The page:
EU needs sweeping changes to promote governmental emission trades -report

Published 18:58 on March 25, 2015  /  Last updated at 14:59 on May 11, 2016  /  EMEA, EU ETS  /  No Comments

Lawmakers must make drastic rule changes to allow EU nations to save money by outsourcing emission cuts to other member states, a report by think tank Climate Strategies said on Wednesday.

Lawmakers must make drastic rule changes to allow EU nations to save money by outsourcing emission cuts to other member states, a report by think tank Climate Strategies said on Wednesday.

The report recommended setting up a centralised clearing house and enabling companies to develop carbon-cutting projects in non-ETS sectors such as buildings, agriculture and waste.

“Reducing emissions from sectors not covered by the EU ETS will be crucial to achieving Europe’s emissions reduction goals for 2030 and beyond,” the report said.

It found that between 110-510 million tonnes worth of tradable emissions reductions units would need to be generated over 2020-2030, driving financial flows of around €7.2 billion.

The European Commission is expected later this year to publish legislative proposals to extend beyond 2020 the EU laws governing non-ETS sector emission reductions, which account for around 55% of the bloc’s total greenhouse gas output.

The current so-called “Effort Sharing” rules to 2020 allow governments to help meet their targets by investing in emission reduction initiatives in other member states. However, no trades have occurred yet as most nations are comfortably on track.

The report expects both demand for governmental emissions trade and the credits themselves to increase beyond 2020 as targets get tougher and most of the easier abatement options in many western states are exhausted. Poorer eastern nations, on the other hand, will still have cheaper carbon-cutting opportunities, it added.

TRADABLE UNITS

The current 2020 goal set an overall non-ETS target of 10% under 2005 levels, and divided the effort into national targets based on GDP per capita by handing out tradable Annual Emissions Allocations (AEAs) to each government.

The bloc as a whole is on track to meet the goal but EU data shows at least four member states – Luxembourg, Ireland, Belgium and Spain – could still overshoot their goal, meaning they would need to buy AEAs from other nations or cheap UN-backed offsets to make up the shortfall.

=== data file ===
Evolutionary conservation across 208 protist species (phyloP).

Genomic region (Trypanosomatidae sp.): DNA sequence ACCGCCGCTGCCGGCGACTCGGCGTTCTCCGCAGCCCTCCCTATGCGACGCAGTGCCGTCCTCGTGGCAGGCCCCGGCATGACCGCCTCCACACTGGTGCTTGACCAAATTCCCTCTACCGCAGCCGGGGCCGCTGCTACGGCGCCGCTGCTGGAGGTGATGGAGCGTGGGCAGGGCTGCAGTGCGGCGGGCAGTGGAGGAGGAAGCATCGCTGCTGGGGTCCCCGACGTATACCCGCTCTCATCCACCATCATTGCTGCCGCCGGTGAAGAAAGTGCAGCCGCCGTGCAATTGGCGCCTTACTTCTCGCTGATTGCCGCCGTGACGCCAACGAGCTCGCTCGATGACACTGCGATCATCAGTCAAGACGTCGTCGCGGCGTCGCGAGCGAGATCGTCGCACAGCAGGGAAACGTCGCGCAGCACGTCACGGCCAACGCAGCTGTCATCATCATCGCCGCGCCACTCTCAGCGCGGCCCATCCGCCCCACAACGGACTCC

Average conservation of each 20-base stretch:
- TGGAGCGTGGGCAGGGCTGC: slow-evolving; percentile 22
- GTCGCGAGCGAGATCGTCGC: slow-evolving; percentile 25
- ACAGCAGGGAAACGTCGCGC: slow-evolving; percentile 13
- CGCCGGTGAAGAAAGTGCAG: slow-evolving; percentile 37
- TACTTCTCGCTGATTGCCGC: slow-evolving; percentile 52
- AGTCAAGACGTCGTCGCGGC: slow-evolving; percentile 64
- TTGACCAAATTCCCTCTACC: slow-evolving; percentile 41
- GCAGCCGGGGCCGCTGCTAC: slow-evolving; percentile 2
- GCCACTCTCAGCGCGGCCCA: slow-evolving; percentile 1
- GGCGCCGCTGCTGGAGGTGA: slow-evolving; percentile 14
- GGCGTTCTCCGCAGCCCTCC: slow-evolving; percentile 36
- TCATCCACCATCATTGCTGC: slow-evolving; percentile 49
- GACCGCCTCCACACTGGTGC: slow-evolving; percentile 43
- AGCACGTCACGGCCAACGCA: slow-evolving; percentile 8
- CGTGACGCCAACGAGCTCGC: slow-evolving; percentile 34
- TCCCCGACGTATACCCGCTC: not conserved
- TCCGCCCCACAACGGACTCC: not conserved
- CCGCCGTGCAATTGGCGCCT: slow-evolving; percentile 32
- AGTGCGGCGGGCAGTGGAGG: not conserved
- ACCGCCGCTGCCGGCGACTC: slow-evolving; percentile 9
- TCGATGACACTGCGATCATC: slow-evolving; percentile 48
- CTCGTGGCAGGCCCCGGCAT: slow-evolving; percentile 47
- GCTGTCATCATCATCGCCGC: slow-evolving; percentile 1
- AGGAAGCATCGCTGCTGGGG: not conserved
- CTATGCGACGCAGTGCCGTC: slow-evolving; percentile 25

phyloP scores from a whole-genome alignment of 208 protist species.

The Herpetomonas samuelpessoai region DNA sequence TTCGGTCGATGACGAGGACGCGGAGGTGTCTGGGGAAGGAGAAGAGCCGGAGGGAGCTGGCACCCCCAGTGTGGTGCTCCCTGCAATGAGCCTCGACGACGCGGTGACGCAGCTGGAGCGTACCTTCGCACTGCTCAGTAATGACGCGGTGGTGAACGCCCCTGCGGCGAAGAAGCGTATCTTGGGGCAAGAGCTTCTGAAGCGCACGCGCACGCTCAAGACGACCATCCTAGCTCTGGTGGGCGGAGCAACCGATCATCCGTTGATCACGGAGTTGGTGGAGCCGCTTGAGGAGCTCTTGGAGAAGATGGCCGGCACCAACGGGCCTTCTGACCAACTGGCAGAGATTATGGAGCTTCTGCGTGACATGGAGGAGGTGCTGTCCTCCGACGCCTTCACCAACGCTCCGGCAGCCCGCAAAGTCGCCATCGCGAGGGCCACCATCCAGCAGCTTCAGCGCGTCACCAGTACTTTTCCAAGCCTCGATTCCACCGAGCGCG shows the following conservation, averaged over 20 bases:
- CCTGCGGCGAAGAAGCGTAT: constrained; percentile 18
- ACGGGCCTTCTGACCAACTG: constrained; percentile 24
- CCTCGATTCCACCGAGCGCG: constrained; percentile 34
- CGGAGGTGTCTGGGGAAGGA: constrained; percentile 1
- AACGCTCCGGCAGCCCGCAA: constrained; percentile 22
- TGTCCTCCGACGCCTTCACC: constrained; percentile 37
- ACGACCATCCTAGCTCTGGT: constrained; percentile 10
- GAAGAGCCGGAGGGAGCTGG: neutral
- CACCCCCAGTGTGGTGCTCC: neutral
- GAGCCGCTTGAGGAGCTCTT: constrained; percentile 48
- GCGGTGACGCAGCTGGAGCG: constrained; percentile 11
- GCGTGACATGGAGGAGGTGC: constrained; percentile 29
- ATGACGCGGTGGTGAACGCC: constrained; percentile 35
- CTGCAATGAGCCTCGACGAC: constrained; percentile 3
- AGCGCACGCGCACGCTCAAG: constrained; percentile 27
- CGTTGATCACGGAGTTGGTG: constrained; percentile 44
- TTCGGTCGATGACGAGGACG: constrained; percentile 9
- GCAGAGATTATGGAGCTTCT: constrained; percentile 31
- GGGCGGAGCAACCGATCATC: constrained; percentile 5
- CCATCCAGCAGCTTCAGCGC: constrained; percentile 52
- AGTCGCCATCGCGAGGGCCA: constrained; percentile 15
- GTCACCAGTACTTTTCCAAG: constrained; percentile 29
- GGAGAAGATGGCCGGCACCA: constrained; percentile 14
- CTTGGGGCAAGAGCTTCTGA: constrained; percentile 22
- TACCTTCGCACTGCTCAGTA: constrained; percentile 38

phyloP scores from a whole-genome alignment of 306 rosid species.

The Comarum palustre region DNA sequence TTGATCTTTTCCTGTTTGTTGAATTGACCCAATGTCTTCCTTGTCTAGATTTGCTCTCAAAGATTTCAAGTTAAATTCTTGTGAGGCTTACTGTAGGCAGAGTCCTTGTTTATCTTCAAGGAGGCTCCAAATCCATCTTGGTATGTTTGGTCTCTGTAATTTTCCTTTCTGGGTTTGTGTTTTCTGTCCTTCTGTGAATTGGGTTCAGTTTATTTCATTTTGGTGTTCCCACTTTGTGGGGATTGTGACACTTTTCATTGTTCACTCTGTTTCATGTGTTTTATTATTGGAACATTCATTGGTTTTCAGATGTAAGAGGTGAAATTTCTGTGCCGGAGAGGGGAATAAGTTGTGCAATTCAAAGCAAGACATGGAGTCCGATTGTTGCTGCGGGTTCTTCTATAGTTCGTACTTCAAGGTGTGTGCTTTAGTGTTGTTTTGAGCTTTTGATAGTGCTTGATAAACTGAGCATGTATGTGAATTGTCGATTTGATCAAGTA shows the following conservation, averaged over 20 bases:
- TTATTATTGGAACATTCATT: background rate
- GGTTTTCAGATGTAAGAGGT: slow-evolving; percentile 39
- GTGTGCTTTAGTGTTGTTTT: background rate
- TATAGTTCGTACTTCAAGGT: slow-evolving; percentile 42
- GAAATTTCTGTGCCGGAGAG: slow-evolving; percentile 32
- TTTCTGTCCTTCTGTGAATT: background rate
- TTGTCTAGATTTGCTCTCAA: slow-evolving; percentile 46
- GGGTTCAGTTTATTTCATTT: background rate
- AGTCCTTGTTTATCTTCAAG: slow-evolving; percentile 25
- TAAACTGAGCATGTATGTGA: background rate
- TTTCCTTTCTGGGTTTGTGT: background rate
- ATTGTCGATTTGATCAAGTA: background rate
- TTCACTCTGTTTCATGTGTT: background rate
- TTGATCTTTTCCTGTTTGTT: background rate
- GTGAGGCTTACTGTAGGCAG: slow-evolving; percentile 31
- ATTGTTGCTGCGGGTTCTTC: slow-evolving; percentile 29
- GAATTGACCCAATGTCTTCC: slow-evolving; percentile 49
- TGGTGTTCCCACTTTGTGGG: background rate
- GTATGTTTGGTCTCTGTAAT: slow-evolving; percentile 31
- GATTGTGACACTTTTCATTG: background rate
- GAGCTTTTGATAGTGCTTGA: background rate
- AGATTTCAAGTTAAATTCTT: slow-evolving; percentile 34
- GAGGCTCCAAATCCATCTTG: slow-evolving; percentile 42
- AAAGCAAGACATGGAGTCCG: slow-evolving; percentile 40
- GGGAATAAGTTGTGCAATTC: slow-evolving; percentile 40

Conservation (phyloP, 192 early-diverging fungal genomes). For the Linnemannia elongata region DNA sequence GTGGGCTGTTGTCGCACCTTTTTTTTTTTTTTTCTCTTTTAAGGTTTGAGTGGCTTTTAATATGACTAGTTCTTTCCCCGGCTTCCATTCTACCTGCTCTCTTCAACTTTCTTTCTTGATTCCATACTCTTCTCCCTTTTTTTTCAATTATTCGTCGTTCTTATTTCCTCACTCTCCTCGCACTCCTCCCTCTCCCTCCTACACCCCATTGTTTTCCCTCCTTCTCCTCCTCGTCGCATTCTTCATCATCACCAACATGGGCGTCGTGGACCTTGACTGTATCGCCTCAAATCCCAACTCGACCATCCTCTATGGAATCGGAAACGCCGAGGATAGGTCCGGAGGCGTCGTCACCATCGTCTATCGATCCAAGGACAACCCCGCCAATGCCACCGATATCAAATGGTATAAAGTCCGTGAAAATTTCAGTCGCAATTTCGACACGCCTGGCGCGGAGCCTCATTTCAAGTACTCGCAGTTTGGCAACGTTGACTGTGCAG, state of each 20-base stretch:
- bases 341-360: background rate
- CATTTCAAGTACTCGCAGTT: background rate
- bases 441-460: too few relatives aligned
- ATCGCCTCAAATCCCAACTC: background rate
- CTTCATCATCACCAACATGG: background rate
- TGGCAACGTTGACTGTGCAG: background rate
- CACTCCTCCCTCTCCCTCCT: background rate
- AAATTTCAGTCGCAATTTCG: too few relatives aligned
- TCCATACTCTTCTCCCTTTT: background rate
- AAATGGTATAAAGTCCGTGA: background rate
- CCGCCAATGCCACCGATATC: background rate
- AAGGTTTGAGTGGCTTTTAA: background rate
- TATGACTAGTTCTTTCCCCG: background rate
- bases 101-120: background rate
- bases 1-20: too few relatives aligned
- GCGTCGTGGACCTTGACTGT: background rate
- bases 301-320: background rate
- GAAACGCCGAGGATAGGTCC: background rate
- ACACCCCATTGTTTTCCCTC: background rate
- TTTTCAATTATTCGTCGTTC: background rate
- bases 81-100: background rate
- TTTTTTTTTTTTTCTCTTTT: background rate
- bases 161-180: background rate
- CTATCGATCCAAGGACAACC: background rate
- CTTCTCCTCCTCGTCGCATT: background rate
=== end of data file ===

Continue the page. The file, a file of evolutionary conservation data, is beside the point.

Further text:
As part of 2030 climate goals EU leaders agreed last year, non-ETS sectors must cut emissions 20% under 2005 levels and flexibility mechanisms to help meet that goal will be “significantly enhanced”.  However, after 2020 governments won’t be allowed to use Kyoto Protocol credits to help reach these targets, restricting trade to within EU borders.

“A combination of more ambitious targets and differences in cost-effective potentials could create a demand for trading of AEAs in order for member states to meet their targets in the absence of Kyoto credits (CERs and ERUs),” the Climate Strategies report said.

 

Text of EU Council Conclusions on the 2030 Climate and Energy Package, October 2014

Text of EU Council conclusions on the 2030 Climate and Energy Package, October 2014

 

CENTRAL BROKERAGE

The report advised lawmakers to set up a central clearinghouse to act as a broker between member states and to provide information on price and AEA supply and demand.

From 2020, the clearing house would collect AEA demand figures for 2021-2030 and how much each country was willing to pay. It would then issue a call for emission reduction projects or programmes of activities (emissions reductions bundled together in diffuse sectors) in non-EU ETS sectors to help meet that demand, and those projects would be verified similar to those under the CDM.

This would attract the private sector’s participation in more actively seeking out carbon-cutting project opportunities, thereby letting companies profit from those reductions rather than just seeing governments benefit from them.

“There is a high risk that there will be insufficient emissions reductions … if trading is left to governments alone,” the report added.

By Ben Garside – ben@carbon-pulse.com